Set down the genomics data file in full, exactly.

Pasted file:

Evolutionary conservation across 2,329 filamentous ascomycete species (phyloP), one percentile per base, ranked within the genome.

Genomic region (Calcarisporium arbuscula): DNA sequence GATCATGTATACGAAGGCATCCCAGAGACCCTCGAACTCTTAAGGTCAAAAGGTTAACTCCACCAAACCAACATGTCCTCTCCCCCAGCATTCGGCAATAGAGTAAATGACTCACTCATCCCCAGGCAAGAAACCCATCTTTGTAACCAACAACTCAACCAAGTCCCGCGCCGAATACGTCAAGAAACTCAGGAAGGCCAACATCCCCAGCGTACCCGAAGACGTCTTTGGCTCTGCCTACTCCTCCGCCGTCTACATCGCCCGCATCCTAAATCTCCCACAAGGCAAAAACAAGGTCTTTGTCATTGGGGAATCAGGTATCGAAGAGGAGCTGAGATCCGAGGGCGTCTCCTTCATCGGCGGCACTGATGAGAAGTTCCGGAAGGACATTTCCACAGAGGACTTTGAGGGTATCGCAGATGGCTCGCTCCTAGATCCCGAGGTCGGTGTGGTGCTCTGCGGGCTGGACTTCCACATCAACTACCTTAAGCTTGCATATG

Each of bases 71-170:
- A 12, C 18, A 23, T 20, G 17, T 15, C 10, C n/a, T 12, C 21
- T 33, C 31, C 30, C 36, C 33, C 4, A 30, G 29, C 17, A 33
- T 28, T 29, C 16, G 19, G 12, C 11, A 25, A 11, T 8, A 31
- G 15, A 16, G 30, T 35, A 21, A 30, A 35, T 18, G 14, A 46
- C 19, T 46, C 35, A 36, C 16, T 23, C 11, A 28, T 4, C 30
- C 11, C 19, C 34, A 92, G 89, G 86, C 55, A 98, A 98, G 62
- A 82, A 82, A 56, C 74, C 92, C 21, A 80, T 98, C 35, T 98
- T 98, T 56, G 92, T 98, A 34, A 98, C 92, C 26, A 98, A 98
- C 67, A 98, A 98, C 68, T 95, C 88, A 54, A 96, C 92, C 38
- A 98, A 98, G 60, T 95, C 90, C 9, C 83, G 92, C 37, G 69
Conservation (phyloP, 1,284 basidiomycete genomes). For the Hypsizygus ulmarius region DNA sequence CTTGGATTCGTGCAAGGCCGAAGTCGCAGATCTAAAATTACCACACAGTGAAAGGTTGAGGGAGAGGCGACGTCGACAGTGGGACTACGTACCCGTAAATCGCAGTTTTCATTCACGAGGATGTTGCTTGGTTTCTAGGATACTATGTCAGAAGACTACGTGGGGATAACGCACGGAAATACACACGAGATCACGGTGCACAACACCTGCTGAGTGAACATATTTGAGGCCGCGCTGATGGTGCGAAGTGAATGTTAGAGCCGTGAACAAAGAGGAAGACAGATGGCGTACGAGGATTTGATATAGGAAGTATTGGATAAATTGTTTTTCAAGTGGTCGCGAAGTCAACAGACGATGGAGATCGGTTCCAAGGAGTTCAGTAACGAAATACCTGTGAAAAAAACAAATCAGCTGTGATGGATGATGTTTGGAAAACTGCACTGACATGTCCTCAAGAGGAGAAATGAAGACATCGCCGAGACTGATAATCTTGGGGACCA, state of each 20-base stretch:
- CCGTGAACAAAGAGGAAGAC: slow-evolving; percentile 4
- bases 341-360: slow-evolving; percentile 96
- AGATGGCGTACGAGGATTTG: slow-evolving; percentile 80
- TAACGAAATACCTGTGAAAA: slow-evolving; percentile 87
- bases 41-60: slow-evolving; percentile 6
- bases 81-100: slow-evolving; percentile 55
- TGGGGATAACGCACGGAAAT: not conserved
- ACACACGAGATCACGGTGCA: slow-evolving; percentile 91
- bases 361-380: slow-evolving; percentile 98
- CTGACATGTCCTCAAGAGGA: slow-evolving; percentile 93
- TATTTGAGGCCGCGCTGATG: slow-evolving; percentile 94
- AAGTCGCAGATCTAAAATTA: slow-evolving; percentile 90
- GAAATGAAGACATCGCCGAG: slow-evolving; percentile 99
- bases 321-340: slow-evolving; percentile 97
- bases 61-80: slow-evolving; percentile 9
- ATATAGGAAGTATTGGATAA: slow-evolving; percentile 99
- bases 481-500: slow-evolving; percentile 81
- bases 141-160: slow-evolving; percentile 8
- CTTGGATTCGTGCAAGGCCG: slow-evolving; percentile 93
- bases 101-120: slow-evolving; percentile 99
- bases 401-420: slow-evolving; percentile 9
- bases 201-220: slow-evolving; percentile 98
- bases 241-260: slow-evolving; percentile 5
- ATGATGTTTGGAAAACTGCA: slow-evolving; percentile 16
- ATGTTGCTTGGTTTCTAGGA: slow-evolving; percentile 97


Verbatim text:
Evolutionary conservation across 2,329 filamentous ascomycete species (phyloP), one percentile per base, ranked within the genome.

Genomic region (Calcarisporium arbuscula): DNA sequence GATCATGTATACGAAGGCATCCCAGAGACCCTCGAACTCTTAAGGTCAAAAGGTTAACTCCACCAAACCAACATGTCCTCTCCCCCAGCATTCGGCAATAGAGTAAATGACTCACTCATCCCCAGGCAAGAAACCCATCTTTGTAACCAACAACTCAACCAAGTCCCGCGCCGAATACGTCAAGAAACTCAGGAAGGCCAACATCCCCAGCGTACCCGAAGACGTCTTTGGCTCTGCCTACTCCTCCGCCGTCTACATCGCCCGCATCCTAAATCTCCCACAAGGCAAAAACAAGGTCTTTGTCATTGGGGAATCAGGTATCGAAGAGGAGCTGAGATCCGAGGGCGTCTCCTTCATCGGCGGCACTGATGAGAAGTTCCGGAAGGACATTTCCACAGAGGACTTTGAGGGTATCGCAGATGGCTCGCTCCTAGATCCCGAGGTCGGTGTGGTGCTCTGCGGGCTGGACTTCCACATCAACTACCTTAAGCTTGCATATG

Each of bases 71-170:
- A 12, C 18, A 23, T 20, G 17, T 15, C 10, C n/a, T 12, C 21
- T 33, C 31, C 30, C 36, C 33, C 4, A 30, G 29, C 17, A 33
- T 28, T 29, C 16, G 19, G 12, C 11, A 25, A 11, T 8, A 31
- G 15, A 16, G 30, T 35, A 21, A 30, A 35, T 18, G 14, A 46
- C 19, T 46, C 35, A 36, C 16, T 23, C 11, A 28, T 4, C 30
- C 11, C 19, C 34, A 92, G 89, G 86, C 55, A 98, A 98, G 62
- A 82, A 82, A 56, C 74, C 92, C 21, A 80, T 98, C 35, T 98
- T 98, T 56, G 92, T 98, A 34, A 98, C 92, C 26, A 98, A 98
- C 67, A 98, A 98, C 68, T 95, C 88, A 54, A 96, C 92, C 38
- A 98, A 98, G 60, T 95, C 90, C 9, C 83, G 92, C 37, G 69
Conservation (phyloP, 1,284 basidiomycete genomes). For the Hypsizygus ulmarius region DNA sequence CTTGGATTCGTGCAAGGCCGAAGTCGCAGATCTAAAATTACCACACAGTGAAAGGTTGAGGGAGAGGCGACGTCGACAGTGGGACTACGTACCCGTAAATCGCAGTTTTCATTCACGAGGATGTTGCTTGGTTTCTAGGATACTATGTCAGAAGACTACGTGGGGATAACGCACGGAAATACACACGAGATCACGGTGCACAACACCTGCTGAGTGAACATATTTGAGGCCGCGCTGATGGTGCGAAGTGAATGTTAGAGCCGTGAACAAAGAGGAAGACAGATGGCGTACGAGGATTTGATATAGGAAGTATTGGATAAATTGTTTTTCAAGTGGTCGCGAAGTCAACAGACGATGGAGATCGGTTCCAAGGAGTTCAGTAACGAAATACCTGTGAAAAAAACAAATCAGCTGTGATGGATGATGTTTGGAAAACTGCACTGACATGTCCTCAAGAGGAGAAATGAAGACATCGCCGAGACTGATAATCTTGGGGACCA, state of each 20-base stretch:
- CCGTGAACAAAGAGGAAGAC: slow-evolving; percentile 4
- bases 341-360: slow-evolving; percentile 96
- AGATGGCGTACGAGGATTTG: slow-evolving; percentile 80
- TAACGAAATACCTGTGAAAA: slow-evolving; percentile 87
- bases 41-60: slow-evolving; percentile 6
- bases 81-100: slow-evolving; percentile 55
- TGGGGATAACGCACGGAAAT: not conserved
- ACACACGAGATCACGGTGCA: slow-evolving; percentile 91
- bases 361-380: slow-evolving; percentile 98
- CTGACATGTCCTCAAGAGGA: slow-evolving; percentile 93
- TATTTGAGGCCGCGCTGATG: slow-evolving; percentile 94
- AAGTCGCAGATCTAAAATTA: slow-evolving; percentile 90
- GAAATGAAGACATCGCCGAG: slow-evolving; percentile 99
- bases 321-340: slow-evolving; percentile 97
- bases 61-80: slow-evolving; percentile 9
- ATATAGGAAGTATTGGATAA: slow-evolving; percentile 99
- bases 481-500: slow-evolving; percentile 81
- bases 141-160: slow-evolving; percentile 8
- CTTGGATTCGTGCAAGGCCG: slow-evolving; percentile 93
- bases 101-120: slow-evolving; percentile 99
- bases 401-420: slow-evolving; percentile 9
- bases 201-220: slow-evolving; percentile 98
- bases 241-260: slow-evolving; percentile 5
- ATGATGTTTGGAAAACTGCA: slow-evolving; percentile 16
- ATGTTGCTTGGTTTCTAGGA: slow-evolving; percentile 97